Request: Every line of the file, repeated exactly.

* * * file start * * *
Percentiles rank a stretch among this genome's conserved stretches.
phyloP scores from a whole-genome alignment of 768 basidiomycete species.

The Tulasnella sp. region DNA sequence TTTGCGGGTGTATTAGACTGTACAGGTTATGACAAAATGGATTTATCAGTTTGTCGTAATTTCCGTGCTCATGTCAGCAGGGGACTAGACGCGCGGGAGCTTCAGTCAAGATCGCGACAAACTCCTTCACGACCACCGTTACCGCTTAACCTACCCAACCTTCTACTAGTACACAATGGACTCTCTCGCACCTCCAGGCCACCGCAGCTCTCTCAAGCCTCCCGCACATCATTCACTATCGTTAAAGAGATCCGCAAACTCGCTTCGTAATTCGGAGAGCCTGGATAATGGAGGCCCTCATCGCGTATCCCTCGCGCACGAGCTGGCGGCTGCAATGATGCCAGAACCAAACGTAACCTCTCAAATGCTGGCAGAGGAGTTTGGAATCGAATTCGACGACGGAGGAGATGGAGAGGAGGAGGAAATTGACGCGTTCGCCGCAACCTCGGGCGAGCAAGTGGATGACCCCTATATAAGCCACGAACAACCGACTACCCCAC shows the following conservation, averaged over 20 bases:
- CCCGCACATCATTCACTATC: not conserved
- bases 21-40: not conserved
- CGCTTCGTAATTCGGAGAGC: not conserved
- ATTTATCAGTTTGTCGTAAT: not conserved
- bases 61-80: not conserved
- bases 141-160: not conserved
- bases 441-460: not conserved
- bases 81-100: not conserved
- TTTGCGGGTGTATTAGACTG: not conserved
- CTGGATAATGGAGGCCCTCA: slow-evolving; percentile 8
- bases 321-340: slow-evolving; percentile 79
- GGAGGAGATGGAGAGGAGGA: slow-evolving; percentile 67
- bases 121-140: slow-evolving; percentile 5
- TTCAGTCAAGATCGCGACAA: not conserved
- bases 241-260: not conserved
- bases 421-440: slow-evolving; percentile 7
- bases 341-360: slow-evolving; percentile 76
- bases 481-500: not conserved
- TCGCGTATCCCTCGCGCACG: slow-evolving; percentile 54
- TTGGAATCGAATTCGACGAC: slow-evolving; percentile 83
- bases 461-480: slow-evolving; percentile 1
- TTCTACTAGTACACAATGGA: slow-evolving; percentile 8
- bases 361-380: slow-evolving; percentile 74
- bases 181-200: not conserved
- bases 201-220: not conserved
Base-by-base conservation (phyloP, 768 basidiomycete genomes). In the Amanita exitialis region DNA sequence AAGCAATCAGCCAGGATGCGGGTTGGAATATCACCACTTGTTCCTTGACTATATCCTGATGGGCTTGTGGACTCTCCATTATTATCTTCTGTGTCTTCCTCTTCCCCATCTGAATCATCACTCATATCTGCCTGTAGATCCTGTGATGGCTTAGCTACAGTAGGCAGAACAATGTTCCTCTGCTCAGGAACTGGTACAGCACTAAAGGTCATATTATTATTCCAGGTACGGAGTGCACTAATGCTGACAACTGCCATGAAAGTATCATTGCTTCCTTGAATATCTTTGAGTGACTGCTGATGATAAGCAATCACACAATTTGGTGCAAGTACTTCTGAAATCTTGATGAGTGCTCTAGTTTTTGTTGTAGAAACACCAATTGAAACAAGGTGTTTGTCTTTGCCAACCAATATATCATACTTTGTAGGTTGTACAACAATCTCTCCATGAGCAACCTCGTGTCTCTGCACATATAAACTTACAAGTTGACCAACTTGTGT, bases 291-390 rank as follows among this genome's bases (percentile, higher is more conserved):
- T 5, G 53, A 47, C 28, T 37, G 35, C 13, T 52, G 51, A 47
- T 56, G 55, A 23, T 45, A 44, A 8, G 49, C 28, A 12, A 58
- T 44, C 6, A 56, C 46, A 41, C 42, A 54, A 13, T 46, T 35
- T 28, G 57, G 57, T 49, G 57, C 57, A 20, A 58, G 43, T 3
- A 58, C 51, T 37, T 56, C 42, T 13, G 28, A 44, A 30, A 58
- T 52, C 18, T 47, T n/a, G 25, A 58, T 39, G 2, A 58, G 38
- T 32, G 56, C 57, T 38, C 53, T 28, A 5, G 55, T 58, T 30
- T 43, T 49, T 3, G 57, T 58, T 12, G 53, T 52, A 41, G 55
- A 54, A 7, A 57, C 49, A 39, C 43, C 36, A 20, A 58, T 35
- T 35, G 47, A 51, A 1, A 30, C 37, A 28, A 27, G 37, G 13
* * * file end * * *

Percentiles rank a stretch among this genome's conserved stretches.
phyloP scores from a whole-genome alignment of 768 basidiomycete species.

The Tulasnella sp. region DNA sequence TTTGCGGGTGTATTAGACTGTACAGGTTATGACAAAATGGATTTATCAGTTTGTCGTAATTTCCGTGCTCATGTCAGCAGGGGACTAGACGCGCGGGAGCTTCAGTCAAGATCGCGACAAACTCCTTCACGACCACCGTTACCGCTTAACCTACCCAACCTTCTACTAGTACACAATGGACTCTCTCGCACCTCCAGGCCACCGCAGCTCTCTCAAGCCTCCCGCACATCATTCACTATCGTTAAAGAGATCCGCAAACTCGCTTCGTAATTCGGAGAGCCTGGATAATGGAGGCCCTCATCGCGTATCCCTCGCGCACGAGCTGGCGGCTGCAATGATGCCAGAACCAAACGTAACCTCTCAAATGCTGGCAGAGGAGTTTGGAATCGAATTCGACGACGGAGGAGATGGAGAGGAGGAGGAAATTGACGCGTTCGCCGCAACCTCGGGCGAGCAAGTGGATGACCCCTATATAAGCCACGAACAACCGACTACCCCAC shows the following conservation, averaged over 20 bases:
- CCCGCACATCATTCACTATC: not conserved
- bases 21-40: not conserved
- CGCTTCGTAATTCGGAGAGC: not conserved
- ATTTATCAGTTTGTCGTAAT: not conserved
- bases 61-80: not conserved
- bases 141-160: not conserved
- bases 441-460: not conserved
- bases 81-100: not conserved
- TTTGCGGGTGTATTAGACTG: not conserved
- CTGGATAATGGAGGCCCTCA: slow-evolving; percentile 8
- bases 321-340: slow-evolving; percentile 79
- GGAGGAGATGGAGAGGAGGA: slow-evolving; percentile 67
- bases 121-140: slow-evolving; percentile 5
- TTCAGTCAAGATCGCGACAA: not conserved
- bases 241-260: not conserved
- bases 421-440: slow-evolving; percentile 7
- bases 341-360: slow-evolving; percentile 76
- bases 481-500: not conserved
- TCGCGTATCCCTCGCGCACG: slow-evolving; percentile 54
- TTGGAATCGAATTCGACGAC: slow-evolving; percentile 83
- bases 461-480: slow-evolving; percentile 1
- TTCTACTAGTACACAATGGA: slow-evolving; percentile 8
- bases 361-380: slow-evolving; percentile 74
- bases 181-200: not conserved
- bases 201-220: not conserved
Base-by-base conservation (phyloP, 768 basidiomycete genomes). In the Amanita exitialis region DNA sequence AAGCAATCAGCCAGGATGCGGGTTGGAATATCACCACTTGTTCCTTGACTATATCCTGATGGGCTTGTGGACTCTCCATTATTATCTTCTGTGTCTTCCTCTTCCCCATCTGAATCATCACTCATATCTGCCTGTAGATCCTGTGATGGCTTAGCTACAGTAGGCAGAACAATGTTCCTCTGCTCAGGAACTGGTACAGCACTAAAGGTCATATTATTATTCCAGGTACGGAGTGCACTAATGCTGACAACTGCCATGAAAGTATCATTGCTTCCTTGAATATCTTTGAGTGACTGCTGATGATAAGCAATCACACAATTTGGTGCAAGTACTTCTGAAATCTTGATGAGTGCTCTAGTTTTTGTTGTAGAAACACCAATTGAAACAAGGTGTTTGTCTTTGCCAACCAATATATCATACTTTGTAGGTTGTACAACAATCTCTCCATGAGCAACCTCGTGTCTCTGCACATATAAACTTACAAGTTGACCAACTTGTGT, bases 291-390 rank as follows among this genome's bases (percentile, higher is more conserved):
- T 5, G 53, A 47, C 28, T 37, G 35, C 13, T 52, G 51, A 47
- T 56, G 55, A 23, T 45, A 44, A 8, G 49, C 28, A 12, A 58
- T 44, C 6, A 56, C 46, A 41, C 42, A 54, A 13, T 46, T 35
- T 28, G 57, G 57, T 49, G 57, C 57, A 20, A 58, G 43, T 3
- A 58, C 51, T 37, T 56, C 42, T 13, G 28, A 44, A 30, A 58
- T 52, C 18, T 47, T n/a, G 25, A 58, T 39, G 2, A 58, G 38
- T 32, G 56, C 57, T 38, C 53, T 28, A 5, G 55, T 58, T 30
- T 43, T 49, T 3, G 57, T 58, T 12, G 53, T 52, A 41, G 55
- A 54, A 7, A 57, C 49, A 39, C 43, C 36, A 20, A 58, T 35
- T 35, G 47, A 51, A 1, A 30, C 37, A 28, A 27, G 37, G 13